Does anyone know the primary reduction ratio in a WR400?

10 replies to this topic
  • RonC

Posted February 13, 2001 - 03:46 PM


It appears to be something just over 3 to 1. Does anyone know for sure?

  • Ron_in_SoCal

Posted February 13, 2001 - 04:15 PM


Per my service manual ('00 WR400FM):

Primary reduction ratio: 62/21 (2.952)
Secondary reduction ratio: 50/14 (3.571)

Gear ratio -
1st 29/12 (2.416)
2nd 26/15 (1.733)
3rd 21/16 (1.312)
4th 21/20 (1.050)
5th 21/25 (0.840)

Hope that helps.

  • Taffy

Posted February 13, 2001 - 08:59 PM


yer secondary is yer sprockets!!!


  • Hick

Posted February 14, 2001 - 08:22 AM


Thanks Ron in SoCal.

Ron C,

Oops! If I use that ratio I get a top speed of 103 (14/50, 110/100-18 tire) at 11,500 rpm, and almost 99 at 11,000 rpm. If your bike won’t go over 90 then maybe you DO have a problem. Are you still running 14/50 gearing? It would take 4 additional teeth out back or one less up front to bring it down to 90.

Has anyone else tried to calculate this? I get 93 mph for a YZ which also seems high. I must be using too large a number for the tire diameter (26.7 inches). I calculated this based on the size (110/100-18) but maybe the only way is to actually measure it.

  • Ron_in_SoCal

Posted February 14, 2001 - 09:14 AM


You probably need to compensate for wind drag. Any NASA engineers out there?

I wonder if things would work out per your calculations on a dyno…

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  • Taffy

Posted February 14, 2001 - 12:43 PM


forget this method hick it always works out stupid. the tyre creep is worth at least 5%.


  • Hick

Posted February 14, 2001 - 03:17 PM


Thanks Taffy, that is what I’m thinking as well. I think. It depends on what you mean by “tyre creep.” Sidewall flex making OD smaller in practice than in theory?

I’m just thinking you can’t arrive at a real-world diameter using the tire size. I think I’ll take an actual measurement tonight to see what is going on…

  • RonC

Posted February 14, 2001 - 03:26 PM


11,500 Engine RPMs
2.952 Primary Reduction Ratio
3,896 Transmission primary RPMs
0.84 5th gear ratio
4,638 Front sprocket RPMs 5th gear

14 Front Sprocket
50 Rear Sprocket
3.5714 Secondary Reduction Ratio

1,299 Tire RPMs

25 Dupont tires 27" diameter worn to 25"
3.141592 Pi
78.53982 Circumference

101,988 Tire inches traveled / minute

6,119,295 Tire inches / hour
509,941 Tire feet / hour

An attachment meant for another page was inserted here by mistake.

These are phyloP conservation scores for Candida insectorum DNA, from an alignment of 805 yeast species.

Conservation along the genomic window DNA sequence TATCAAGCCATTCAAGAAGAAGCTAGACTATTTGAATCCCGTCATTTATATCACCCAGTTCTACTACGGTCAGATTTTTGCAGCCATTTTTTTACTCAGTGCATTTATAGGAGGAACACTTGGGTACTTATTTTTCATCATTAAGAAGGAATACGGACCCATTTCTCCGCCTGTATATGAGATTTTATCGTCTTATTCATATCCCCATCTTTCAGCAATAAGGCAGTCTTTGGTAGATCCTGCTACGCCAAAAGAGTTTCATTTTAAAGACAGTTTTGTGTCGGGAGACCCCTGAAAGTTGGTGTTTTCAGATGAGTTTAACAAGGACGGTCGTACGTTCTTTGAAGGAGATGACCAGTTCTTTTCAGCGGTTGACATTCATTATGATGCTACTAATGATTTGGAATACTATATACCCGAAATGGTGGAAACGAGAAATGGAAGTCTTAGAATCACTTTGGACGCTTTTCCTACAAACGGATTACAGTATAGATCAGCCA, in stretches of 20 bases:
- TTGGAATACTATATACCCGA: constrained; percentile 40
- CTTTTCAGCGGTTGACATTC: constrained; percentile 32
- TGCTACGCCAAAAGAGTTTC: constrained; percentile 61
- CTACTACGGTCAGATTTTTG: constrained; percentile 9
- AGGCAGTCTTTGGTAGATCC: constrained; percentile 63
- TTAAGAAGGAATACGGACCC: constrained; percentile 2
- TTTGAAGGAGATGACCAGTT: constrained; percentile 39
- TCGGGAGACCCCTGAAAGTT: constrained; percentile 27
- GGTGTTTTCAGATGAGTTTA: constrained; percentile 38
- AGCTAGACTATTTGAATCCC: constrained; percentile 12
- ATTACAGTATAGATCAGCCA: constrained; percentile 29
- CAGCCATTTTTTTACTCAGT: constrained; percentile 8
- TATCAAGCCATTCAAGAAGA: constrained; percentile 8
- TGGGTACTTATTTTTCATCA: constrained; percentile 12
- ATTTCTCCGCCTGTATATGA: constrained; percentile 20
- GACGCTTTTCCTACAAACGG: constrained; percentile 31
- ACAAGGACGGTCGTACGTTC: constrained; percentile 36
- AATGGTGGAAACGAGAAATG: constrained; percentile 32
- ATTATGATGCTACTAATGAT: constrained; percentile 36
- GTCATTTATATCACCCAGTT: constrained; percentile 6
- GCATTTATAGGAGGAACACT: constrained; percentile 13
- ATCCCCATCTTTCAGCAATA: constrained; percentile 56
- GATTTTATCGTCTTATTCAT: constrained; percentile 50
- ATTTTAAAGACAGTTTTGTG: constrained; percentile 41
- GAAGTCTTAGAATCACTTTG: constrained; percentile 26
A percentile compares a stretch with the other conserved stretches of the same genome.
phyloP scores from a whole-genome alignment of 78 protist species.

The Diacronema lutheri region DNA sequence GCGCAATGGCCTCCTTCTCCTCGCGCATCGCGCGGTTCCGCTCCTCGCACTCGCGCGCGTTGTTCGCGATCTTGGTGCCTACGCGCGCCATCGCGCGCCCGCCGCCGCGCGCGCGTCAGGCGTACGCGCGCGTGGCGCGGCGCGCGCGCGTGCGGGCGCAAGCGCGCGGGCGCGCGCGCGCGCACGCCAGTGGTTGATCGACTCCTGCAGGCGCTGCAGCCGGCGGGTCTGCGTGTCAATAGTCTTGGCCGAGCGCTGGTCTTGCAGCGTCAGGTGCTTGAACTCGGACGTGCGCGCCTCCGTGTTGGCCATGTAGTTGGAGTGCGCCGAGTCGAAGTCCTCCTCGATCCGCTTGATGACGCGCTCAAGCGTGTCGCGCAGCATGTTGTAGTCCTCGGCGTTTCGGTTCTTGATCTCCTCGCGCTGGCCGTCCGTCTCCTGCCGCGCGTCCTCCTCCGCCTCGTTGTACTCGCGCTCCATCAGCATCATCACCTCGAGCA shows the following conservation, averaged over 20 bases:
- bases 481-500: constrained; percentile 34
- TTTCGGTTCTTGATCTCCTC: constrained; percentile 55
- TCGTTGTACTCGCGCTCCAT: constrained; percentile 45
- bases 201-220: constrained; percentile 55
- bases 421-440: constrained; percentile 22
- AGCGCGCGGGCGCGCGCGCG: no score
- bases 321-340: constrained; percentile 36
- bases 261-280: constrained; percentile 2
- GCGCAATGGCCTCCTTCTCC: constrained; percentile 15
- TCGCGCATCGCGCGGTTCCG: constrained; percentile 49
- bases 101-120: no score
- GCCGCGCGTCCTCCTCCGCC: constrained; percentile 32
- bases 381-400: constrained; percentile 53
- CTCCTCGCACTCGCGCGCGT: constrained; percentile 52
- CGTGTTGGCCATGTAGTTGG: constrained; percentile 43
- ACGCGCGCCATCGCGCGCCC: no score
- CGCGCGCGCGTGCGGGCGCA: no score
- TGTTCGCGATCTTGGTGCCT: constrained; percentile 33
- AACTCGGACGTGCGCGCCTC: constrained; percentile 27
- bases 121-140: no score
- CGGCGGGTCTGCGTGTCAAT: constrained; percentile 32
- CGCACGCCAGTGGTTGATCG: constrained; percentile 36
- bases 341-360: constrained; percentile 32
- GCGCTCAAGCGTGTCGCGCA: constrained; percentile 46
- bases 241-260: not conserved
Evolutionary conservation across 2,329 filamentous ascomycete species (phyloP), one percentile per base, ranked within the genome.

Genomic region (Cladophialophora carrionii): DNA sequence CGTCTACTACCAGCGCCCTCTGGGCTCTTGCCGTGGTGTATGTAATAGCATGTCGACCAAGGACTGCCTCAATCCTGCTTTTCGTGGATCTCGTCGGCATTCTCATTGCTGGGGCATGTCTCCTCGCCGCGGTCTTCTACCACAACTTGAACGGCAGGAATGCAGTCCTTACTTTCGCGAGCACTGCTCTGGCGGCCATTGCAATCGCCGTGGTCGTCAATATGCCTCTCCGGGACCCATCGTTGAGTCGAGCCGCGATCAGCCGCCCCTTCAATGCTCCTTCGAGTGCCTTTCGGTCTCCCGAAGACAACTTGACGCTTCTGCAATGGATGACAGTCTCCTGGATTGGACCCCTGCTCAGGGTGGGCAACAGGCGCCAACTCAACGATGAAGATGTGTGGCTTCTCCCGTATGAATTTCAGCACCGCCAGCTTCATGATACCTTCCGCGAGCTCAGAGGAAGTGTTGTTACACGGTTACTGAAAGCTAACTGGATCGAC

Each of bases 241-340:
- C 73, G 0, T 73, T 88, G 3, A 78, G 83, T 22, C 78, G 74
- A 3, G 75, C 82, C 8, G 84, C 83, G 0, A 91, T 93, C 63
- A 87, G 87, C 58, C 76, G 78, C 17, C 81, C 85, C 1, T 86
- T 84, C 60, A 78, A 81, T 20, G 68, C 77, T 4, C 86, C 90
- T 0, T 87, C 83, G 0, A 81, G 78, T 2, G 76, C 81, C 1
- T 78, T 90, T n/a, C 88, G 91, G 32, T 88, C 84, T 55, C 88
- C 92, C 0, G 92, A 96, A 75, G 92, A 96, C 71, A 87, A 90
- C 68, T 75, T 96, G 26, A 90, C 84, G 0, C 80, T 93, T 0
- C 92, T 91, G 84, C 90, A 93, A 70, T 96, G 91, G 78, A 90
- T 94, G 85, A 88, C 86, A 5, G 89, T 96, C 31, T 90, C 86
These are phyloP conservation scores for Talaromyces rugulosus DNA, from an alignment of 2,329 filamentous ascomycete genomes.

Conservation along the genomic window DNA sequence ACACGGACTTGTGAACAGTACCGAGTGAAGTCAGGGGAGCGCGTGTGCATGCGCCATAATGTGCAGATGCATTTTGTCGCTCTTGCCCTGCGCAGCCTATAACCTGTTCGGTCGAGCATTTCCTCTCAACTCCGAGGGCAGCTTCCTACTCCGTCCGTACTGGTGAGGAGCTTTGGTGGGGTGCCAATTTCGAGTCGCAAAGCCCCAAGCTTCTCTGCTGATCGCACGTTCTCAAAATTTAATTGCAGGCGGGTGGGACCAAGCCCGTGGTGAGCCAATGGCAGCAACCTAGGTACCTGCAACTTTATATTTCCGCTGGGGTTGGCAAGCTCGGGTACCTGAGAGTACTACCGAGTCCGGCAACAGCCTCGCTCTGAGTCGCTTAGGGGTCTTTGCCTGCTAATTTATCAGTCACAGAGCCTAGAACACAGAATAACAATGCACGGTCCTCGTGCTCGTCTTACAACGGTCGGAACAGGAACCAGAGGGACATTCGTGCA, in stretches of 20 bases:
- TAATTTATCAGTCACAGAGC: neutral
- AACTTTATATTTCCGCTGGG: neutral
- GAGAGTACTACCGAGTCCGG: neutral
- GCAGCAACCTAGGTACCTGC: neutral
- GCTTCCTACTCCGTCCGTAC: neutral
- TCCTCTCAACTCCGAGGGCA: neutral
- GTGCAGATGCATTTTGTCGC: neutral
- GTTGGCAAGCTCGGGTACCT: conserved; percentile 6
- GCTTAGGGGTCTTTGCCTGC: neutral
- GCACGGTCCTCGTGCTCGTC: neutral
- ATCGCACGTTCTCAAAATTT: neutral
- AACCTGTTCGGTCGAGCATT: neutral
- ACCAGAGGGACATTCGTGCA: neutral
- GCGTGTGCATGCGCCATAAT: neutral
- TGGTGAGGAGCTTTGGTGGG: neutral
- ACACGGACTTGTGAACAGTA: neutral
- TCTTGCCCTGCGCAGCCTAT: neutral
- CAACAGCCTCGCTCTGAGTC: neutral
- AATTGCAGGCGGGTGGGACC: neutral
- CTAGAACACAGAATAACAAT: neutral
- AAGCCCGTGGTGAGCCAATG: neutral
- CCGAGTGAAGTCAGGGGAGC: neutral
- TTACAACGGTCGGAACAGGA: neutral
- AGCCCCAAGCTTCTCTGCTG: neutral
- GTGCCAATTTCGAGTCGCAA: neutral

97 Tire Miles / hour

This leads me to believe that the REV limiter is not cutting in at 11,500. It would be more like 11,000 unless Taffy's 5% tire slippage is accurate. Take 5% from 97 and you get right at 92. That is about what I clocked myself at last night with the GPS after putting the 180 main back in.

  • Guest_Guest_*

Posted February 14, 2001 - 04:09 PM


And the best way to check tire circumference is to put a piece of tape on the tire and on the ground and roll it till the tape is down again and then measure how far it rolled.

And what kind of surface were you riding on?

  • RonC

Posted February 15, 2001 - 09:06 AM


DeBarker thanks for your help here.

I was riding on hard asphalt.

Also, when you sit on the bike you compress the tire. Even though the tire may be XX inches in circumference, the actual inches traveled would be Pi times the length from the center of the rear axle to the road surface when you are sitting on the bike.

The only two factors which would change this would be centrifugal force pushing the tire out and slippage on the road. Between these two I don't see how they could make more than a couple of percent difference.

  • Guest_Guest_*

Posted February 15, 2001 - 09:45 AM


My experience here is that the squash doesn't apply at all at high speeds... The tire circumference (and radius of the rear axle up off the ground with it) is going to grow.

I have noticed this phenomenon on both roadrace and dirttrack and ice bikes... When a tire that it is 3/8" or so away from a part of the bike while sitting still, will rub on it at high speed.

I guess you are just doing this out of curiosity... because the only way to know for sure on the RPM is with an accurate tach.


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